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How divorce affects retirement planning

Older people are getting divorced more frequently than ever before. Divorce can be a significant roadblock for retirement planning and financial security. Although divorcing earlier in life can have a minimal impact on retirement, divorcing after the age of 50 can have huge implications.

Couples who are getting divorced should collect information about all of their retirement accounts, including IRAs, 401(k)s and pensions. Retirement account assets may be awarded to one party, or they may be divided between the divorcing spouses.

Pension plans are handled differently. The spouse who holds the pension has the option of either buying out the other spouse or giving a share of the benefits. To buy out the other spouse, the pension must be valued by actuarial analysis. A court order may order the pension to be split 50/50 or by some other ratio, depending on whether the couple were married for the entire duration of the pension.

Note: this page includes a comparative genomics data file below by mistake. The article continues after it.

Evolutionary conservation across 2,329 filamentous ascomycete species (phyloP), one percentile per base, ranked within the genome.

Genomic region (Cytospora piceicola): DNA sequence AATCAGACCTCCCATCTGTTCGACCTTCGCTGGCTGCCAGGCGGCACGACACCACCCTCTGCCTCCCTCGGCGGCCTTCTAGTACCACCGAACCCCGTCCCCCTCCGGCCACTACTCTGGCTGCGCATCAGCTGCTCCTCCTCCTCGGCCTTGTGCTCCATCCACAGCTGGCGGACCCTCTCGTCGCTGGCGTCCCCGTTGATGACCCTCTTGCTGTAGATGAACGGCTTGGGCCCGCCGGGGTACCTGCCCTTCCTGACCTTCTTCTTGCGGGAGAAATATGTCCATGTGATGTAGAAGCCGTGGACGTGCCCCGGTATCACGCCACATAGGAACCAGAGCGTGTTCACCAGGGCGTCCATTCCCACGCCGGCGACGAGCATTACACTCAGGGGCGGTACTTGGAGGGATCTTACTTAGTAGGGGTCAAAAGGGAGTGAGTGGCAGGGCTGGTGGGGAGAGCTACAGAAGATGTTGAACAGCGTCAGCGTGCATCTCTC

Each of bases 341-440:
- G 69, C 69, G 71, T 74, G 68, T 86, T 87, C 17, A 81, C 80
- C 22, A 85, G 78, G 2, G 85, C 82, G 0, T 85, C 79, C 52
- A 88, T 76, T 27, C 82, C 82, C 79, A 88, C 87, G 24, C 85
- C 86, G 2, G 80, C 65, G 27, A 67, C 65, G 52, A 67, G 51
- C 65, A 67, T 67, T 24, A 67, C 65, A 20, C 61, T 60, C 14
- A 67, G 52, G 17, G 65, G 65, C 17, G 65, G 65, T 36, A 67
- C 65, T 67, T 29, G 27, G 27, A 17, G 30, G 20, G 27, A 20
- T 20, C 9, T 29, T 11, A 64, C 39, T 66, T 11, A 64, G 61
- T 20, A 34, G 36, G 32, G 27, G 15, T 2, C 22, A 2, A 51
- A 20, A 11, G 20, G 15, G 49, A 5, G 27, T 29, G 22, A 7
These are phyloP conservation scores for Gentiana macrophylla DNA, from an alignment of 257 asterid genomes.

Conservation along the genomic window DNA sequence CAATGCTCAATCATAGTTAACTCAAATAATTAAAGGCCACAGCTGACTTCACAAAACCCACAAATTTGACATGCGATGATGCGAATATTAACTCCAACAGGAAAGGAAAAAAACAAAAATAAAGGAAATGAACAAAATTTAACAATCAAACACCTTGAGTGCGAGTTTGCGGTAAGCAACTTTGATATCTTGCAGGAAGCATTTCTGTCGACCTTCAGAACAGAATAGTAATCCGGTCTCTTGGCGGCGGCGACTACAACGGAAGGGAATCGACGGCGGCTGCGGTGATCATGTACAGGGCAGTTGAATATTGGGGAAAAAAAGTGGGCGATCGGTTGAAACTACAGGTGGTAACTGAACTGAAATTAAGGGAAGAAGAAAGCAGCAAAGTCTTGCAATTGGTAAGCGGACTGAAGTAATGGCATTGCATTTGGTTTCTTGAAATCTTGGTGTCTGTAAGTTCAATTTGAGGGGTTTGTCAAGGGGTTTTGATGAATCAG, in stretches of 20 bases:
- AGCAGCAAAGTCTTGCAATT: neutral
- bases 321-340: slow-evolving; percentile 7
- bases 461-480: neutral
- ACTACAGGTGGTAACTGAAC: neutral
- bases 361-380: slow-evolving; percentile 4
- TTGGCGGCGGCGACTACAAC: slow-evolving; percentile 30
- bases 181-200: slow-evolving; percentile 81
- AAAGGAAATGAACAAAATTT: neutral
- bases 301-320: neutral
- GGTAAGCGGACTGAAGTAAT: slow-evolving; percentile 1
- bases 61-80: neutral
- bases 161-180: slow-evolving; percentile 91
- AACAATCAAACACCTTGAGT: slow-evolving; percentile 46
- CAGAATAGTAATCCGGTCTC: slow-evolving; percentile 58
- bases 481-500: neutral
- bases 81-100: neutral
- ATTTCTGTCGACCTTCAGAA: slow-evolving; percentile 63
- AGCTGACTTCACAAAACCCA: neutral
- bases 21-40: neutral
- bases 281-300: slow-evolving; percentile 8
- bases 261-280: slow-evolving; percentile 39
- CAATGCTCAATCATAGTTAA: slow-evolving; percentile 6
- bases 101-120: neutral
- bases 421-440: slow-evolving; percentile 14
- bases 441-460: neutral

If the couple was married for at least 10 years, and one spouse does not have work credits worth at least half of the other spouse’s, then that spouse can receive Social Security benefits. After one spouse’s death, the other spouse can claim the entire amount of the former spouse’s Social Security benefits.

In addition to overhauling one’s retirement plans, a divorced individual should review all estate planning documents to ensure that they reflect the individual’s current wishes.

The elder law attorneys at Hook Law Center assist Virginia families with will preparation, trust & estate administration, guardianships and conservatorships, long-term care planning, special needs planning, veterans benefits, and more. To learn more, visit or call 757-399-7506.

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